photos of Melissa as different celebrities

Melissa with a variety of celebrity hairstyles

Isn’t it nice that one can try on a myriad styles, looks, & personas, without committing to any of them? For example, I’ve spent a good part of a day engrossed in “trying on” virtual hairstyles, lipstick colors, and eye shadows without having to even make an appointment. (thanks  e.l.f cosmetics’ virtual makeover).   Who knew that I’d look so good with Janet Jackson’s tall curly hair, or so bad with Jann Carl’s 80s rock boy hair? I’m  glad that I can find people and ideas in this world that I can imitate when I have no idea what I want, that I don’t have to be the same ole person I’ve always been,  glad that trying things doesn’t mean I have to stick with them if they just aren’t “me”.  Thankfully, authenticity isn’t a permanent thing, it is more of a fluid changeable truth, which is good news for me, because I’d hate to have made the mistake of getting Jann Carl’s hair and look like Jon Bon Jovi for the rest of my life.

Micah Baldwin

“Quickly it hit me. I derive my drive from an intense desire to HAVE a greatest moment. I am comforted by knowing that my greatest moment is still out there.” ~ Micah Baldwin

The above quote is from an amazing blog post my friend Micah wrote a few days ago

When I grow up… or, more correctly when my kids sleep through the night and leave me alone for more than 10 minutes at a time, I hope to have epiphanies quickly hit me like Micah’s did. Until then, I’m ok with having them slowly wash over my sleep deprived, half firing, half functioning neural pathways. My wheels have been turning about what he wrote, albeit in the halting succession of starts and stops allotted for reflection while child rearing.

Like Micah, I have also asked myself, “Have I had my greatest moment yet?” I can’t definitively pin point a standout moment that would be defined as my “greatest moment ever”. I can name a few moments that were spectacular such as the birth of my children, (just kidding, having a child drop out of a burning ring of fire is NOT a great moment. The relief of both mother and child living through it IS, but the former is not that great.)

Just maybe though, as I sit here and drink my coffee, splitting my attention between this post, my 4yr old explaining how he has just been electrocuted after crossing his arms really hard, my 2yr old putting super hero stickers on the hardwood floor, and the looming deadline of the premiere of Life In Perpetual Beta, just maybe I’ve wrapped my slow head around it. It strikes me that as long as I keep moving forward and keep striving to be better, then maybe my greatest moment is this one.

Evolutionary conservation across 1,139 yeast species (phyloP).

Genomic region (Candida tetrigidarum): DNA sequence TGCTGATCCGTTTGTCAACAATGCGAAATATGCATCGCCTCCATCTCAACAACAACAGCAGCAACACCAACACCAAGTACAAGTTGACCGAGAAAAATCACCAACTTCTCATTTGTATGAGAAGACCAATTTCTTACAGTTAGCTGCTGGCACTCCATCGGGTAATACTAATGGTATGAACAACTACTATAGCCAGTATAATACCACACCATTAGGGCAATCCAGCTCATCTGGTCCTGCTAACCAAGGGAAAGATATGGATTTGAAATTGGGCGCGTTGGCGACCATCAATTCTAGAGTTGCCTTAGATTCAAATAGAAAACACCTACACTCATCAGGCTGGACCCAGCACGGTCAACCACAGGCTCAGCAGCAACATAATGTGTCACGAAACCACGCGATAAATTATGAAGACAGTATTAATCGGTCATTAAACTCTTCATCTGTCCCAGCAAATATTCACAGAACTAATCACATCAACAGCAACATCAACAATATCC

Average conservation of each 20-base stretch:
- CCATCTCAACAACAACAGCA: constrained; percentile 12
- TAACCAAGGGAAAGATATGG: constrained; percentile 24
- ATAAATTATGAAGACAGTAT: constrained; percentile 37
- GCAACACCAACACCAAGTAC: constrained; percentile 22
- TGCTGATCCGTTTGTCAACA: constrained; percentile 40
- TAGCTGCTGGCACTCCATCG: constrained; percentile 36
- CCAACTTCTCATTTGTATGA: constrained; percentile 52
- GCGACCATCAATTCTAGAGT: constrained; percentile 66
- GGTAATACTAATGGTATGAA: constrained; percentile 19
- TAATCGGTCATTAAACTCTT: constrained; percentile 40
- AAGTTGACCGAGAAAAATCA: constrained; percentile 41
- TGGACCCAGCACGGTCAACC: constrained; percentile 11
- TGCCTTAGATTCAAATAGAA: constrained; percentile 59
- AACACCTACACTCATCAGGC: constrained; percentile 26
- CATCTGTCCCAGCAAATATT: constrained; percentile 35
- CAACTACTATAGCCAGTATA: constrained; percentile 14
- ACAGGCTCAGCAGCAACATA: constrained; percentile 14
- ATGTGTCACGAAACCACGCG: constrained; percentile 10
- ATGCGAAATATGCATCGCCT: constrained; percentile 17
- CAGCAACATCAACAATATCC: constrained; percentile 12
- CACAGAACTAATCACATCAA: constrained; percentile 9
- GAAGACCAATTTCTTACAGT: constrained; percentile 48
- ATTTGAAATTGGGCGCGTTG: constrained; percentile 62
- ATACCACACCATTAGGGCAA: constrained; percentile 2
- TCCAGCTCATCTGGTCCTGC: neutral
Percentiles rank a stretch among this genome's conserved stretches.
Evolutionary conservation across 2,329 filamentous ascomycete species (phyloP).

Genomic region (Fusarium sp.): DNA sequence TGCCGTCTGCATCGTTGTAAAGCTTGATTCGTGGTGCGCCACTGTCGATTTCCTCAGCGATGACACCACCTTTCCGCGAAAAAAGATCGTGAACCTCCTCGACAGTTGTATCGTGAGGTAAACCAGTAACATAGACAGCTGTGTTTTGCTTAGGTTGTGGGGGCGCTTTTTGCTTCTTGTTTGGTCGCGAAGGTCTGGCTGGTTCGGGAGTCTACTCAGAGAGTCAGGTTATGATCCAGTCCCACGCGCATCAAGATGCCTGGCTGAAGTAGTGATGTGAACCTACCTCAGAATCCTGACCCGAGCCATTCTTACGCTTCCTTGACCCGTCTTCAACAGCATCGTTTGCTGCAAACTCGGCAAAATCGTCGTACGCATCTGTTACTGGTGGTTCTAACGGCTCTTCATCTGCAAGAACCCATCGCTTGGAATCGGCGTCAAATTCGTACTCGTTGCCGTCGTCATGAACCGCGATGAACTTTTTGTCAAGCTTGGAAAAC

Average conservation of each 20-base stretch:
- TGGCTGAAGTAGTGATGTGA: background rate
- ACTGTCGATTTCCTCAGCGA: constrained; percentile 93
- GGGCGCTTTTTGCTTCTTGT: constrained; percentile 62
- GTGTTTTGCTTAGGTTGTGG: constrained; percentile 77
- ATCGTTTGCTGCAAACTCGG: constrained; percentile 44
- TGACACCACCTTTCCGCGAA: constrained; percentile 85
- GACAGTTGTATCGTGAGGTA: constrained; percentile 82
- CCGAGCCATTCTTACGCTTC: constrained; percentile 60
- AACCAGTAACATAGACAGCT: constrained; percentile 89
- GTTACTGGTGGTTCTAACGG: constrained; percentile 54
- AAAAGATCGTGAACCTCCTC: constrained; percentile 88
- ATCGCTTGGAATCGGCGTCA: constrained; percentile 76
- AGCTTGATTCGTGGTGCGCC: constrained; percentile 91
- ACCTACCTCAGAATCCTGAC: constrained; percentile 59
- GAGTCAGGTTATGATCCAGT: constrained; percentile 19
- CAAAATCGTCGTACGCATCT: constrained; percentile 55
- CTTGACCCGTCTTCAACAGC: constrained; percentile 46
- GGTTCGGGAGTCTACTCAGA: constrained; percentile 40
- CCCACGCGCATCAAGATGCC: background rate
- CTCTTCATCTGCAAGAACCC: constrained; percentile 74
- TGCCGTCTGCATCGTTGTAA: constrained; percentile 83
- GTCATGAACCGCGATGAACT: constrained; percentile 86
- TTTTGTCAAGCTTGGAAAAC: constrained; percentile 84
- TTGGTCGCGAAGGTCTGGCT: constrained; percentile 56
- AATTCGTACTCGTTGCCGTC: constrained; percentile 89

Just maybe… this distracted, slow thinking, wonder filled few seconds IS my greatest moment ever, and the next moment… it’s going to be the best thing that ever happened to me too.

I don’t think that the question of authenticity online is the right question.

I think it’s a silly question.

Not quite sure yet what the REAL question is, but this battle about the authentic is the wrong battle.

My friend and I have this theory that goes something like this: You date/marry someone who is better than you in some way. Not all ways, just some. People don’t marry their equals. There is no equality in relationships.  I’m fairly sure it would be a pretty boring life to marry your exact equal. The whole equal partnership idea is a sham.

Think about it, what qualities do you admire in your mate?  I admire my husbands ability to quietly navigate social situations, his ability to objectively see problems and their solutions, and his warped sense of humor, All of them not things that I possess. OK, my humor IS warped in many ways, but just different ways than Cole.

This coupling with your “better half” (I really hate that term) becomes a wonderful thing of course, a compliment to your skill set or a benchmark to help better yourself.  Except when it doesn’t. These same traits that we are with them for, the ones we admire, the ones we don’t possess or only possess to a lesser degree. These traits are the ones that infuriate us when they fall below the high bar we have set for our mate regardless if we could have reached it or not.

Is it right to hold our mates up to these double standards? Probably not. But how many of us recognize that it’s exactly what we are doing? Guess that equality is a tough one. It’s just a theory, but I think that we’re onto something.

What do you think about that?